Hey Google! There’s Life Outside New York

Kim Ukura

Staff Writer

Kim Ukura is a book lover, recovering journalist, library advocate, cat mom, and lover of a good gin cocktail. In addition to co-hosting Book Riot’s nonfiction podcast, For Real, and co-editing Book Riot’s nonfiction newsletter, True Story, Kim spends her days working in communications at a county library system in the Twin Cities area. Kim has a BA in English and journalism from a small liberal arts college in Minnesota, and a master’s in journalism from the University of Wisconsin, Madison. When not getting to bed before 10 p.m., Kim loves to read nonfiction, do needlework projects, drink tea, and watch the Great British Baking Show. Instagram: @kimthedork Twitter: @kimthedork

About a week ago, Google rolled out a new search feature: in-depth articles. At the bottom of a given search page Google will now show a block of new results with longer articles or content related to the topic — piece that are relevant for a longer time after they’re originally published.

At the suggestion of fellow Rioters, I decided to take this new search feature out for a spin. Writing about Google searches is a little tricky, in part because we know that Google adapts search results separately for every user — you may get slightly different results that I did, depending on your search history and interests. If you didn’t know that Google tweaks search results, go pick up a copy of The Filter Bubble by Eli Pariser and read it before you go on the Internet again.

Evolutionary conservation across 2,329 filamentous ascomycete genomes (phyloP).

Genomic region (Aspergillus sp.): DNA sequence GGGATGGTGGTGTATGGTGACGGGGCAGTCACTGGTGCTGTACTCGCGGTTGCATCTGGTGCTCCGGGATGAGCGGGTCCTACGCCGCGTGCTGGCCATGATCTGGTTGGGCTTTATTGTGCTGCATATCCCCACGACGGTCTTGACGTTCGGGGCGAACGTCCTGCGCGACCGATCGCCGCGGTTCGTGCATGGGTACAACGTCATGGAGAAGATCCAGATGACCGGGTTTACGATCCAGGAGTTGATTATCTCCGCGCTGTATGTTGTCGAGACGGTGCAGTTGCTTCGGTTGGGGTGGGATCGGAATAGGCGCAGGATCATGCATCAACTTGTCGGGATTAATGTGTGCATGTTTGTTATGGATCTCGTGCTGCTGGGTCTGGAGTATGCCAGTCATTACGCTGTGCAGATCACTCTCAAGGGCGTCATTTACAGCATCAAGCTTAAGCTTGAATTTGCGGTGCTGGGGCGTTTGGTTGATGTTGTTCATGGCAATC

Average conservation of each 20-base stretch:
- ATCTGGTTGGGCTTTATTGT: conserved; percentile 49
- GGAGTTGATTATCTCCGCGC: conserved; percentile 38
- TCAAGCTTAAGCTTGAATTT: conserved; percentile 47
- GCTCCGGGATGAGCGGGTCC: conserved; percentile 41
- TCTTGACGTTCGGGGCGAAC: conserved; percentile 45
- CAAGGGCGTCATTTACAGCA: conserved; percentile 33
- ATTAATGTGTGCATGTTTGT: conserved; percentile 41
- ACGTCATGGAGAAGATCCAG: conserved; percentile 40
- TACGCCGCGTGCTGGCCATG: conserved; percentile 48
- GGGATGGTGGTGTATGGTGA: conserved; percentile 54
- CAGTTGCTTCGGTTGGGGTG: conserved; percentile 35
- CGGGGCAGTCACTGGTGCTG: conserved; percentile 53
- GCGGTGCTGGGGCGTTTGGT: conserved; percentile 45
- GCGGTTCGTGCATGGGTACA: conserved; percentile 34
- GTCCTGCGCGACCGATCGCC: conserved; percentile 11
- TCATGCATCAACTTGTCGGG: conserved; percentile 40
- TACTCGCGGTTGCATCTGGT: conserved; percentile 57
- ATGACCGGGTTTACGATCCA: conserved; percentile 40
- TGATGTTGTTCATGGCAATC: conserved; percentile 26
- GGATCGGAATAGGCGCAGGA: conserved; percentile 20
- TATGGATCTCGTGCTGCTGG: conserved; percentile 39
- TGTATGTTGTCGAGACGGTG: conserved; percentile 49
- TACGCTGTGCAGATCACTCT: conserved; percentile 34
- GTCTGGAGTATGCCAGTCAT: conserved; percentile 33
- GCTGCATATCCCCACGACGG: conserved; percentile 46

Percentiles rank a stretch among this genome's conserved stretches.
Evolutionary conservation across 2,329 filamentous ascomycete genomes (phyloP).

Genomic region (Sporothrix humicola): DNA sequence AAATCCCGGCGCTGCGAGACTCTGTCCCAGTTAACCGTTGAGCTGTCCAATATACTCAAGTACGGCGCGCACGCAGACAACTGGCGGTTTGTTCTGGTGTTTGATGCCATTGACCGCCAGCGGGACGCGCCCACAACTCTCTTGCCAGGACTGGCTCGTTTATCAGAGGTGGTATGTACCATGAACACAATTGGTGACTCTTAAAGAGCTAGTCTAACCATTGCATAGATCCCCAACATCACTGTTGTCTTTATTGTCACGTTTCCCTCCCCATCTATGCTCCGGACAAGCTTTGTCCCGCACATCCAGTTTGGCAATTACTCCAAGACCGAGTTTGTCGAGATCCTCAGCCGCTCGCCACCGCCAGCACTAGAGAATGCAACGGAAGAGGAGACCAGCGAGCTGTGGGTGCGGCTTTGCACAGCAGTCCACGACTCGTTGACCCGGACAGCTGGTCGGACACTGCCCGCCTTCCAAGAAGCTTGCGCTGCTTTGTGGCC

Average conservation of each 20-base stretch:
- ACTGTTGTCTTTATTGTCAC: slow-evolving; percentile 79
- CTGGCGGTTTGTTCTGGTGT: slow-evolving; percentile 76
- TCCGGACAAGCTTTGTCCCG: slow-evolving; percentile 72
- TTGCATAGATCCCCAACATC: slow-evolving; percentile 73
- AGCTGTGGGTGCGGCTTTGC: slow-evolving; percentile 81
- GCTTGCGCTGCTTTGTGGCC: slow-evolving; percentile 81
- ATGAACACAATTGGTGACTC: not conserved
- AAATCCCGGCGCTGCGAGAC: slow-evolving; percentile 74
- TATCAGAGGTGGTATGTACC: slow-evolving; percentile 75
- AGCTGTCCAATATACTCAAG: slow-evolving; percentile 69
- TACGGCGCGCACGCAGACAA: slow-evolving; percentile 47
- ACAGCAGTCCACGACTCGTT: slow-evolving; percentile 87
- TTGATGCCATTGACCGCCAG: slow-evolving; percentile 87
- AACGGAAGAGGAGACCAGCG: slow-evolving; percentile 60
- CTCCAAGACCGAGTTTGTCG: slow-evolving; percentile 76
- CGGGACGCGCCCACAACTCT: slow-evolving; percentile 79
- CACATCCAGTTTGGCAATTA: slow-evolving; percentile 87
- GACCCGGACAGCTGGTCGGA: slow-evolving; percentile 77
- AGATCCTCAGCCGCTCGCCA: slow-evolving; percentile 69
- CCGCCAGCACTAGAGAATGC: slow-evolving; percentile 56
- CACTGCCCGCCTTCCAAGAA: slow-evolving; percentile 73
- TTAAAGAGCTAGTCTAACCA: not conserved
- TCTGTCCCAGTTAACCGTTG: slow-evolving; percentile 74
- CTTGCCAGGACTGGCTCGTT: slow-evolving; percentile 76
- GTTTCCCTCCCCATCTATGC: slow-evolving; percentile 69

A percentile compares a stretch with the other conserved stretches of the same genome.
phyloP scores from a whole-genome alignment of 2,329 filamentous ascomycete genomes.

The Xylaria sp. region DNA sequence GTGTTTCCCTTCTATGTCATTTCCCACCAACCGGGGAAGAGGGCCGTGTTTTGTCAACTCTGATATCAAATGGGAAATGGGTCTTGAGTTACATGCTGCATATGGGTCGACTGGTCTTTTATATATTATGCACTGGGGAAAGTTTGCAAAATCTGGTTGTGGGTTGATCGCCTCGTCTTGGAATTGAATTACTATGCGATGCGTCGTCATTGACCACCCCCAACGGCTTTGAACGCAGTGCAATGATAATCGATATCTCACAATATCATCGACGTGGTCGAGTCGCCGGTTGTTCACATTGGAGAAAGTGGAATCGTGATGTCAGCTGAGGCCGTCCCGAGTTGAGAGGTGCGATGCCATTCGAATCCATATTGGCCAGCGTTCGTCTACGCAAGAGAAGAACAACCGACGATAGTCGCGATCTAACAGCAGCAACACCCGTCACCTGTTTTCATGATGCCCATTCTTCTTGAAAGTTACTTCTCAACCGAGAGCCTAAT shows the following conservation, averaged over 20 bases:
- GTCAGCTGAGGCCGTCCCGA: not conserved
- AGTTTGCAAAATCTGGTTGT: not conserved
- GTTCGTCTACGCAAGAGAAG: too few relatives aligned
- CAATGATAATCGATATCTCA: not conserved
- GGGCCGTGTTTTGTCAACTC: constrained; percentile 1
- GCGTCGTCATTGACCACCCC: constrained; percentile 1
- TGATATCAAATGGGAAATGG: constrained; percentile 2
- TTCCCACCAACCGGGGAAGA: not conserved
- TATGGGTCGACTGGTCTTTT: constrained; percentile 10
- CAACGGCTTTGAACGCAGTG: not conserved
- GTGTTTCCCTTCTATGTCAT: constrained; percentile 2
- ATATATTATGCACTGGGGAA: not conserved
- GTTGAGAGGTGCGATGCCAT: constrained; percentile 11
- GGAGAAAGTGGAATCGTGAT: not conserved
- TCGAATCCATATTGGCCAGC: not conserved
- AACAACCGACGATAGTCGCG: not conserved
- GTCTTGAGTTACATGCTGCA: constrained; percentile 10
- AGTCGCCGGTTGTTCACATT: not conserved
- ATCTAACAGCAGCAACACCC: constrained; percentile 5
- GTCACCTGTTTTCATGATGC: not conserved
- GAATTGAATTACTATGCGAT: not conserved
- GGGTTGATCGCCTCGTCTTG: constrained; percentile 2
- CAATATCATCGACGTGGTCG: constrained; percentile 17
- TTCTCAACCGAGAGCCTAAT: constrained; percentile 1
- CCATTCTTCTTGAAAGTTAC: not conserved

Searching for some favorite authors or specific people — Ernest Hemingway, F. Scott Fitzgerald, J.K. Rowling, Oprah Winfrey,  and Jeff Bezos — doesn’t seem to offer many long reads. You do get some nice links to biographical information and their bibliography off to the side of the more standard web results, but nothing more interesting than that.

In contrast, a search for Jonathan Franzen pulls up a couple of pieces he’s written — an adaptation of a 2011 commencement address and an essay on David Foster Wallace — and a 2010 profile from Time magazine. A search for Zadie Smith pulls up similar results: a New York Review of Books essay, a review of NW in the New York Times and a piece in the New Yorker. Jeffrey Eugenides has a few long reads attached to him as does Philip Roth, but there are no long reads for authors listed as similar searches like Michael Chabon, Ayelet Waldman, Dave Eggers, or Junot Díaz.

Given those results, it appears that Google is favoring contemporary writers with active bylines or attention in New York-centric publications, if they even bother to offer results for a specific author or person. It’s probably not surprising, then, that you don’t get any long reads results for women’s fiction writers like Jennifer Weiner or Sarah Pekkanen or for any versions of “gender gap in literature.” Frankly, it’s a little boring. There’s good writing at publications based outside the East Coast.

The results are much better when you get away from people and start to play around with terms — Amazon, independent bookstores, reading, writing or just books. The sources become more wide-ranging and the conversation gets a little bit of variety, although it still seems pulled towards the debates that get written about the most rather than the ones that are most relevant.

However flawed, I’m still excited about this new Google development. There are many writers and publications doing long-form writing that deserves to been by a wider audience. By curating that content and pushing it forward well after a publication date, this new feature will give great content more life. I can only hope that Google will continue to expand the results going forward to get a bigger variety of publications represented.


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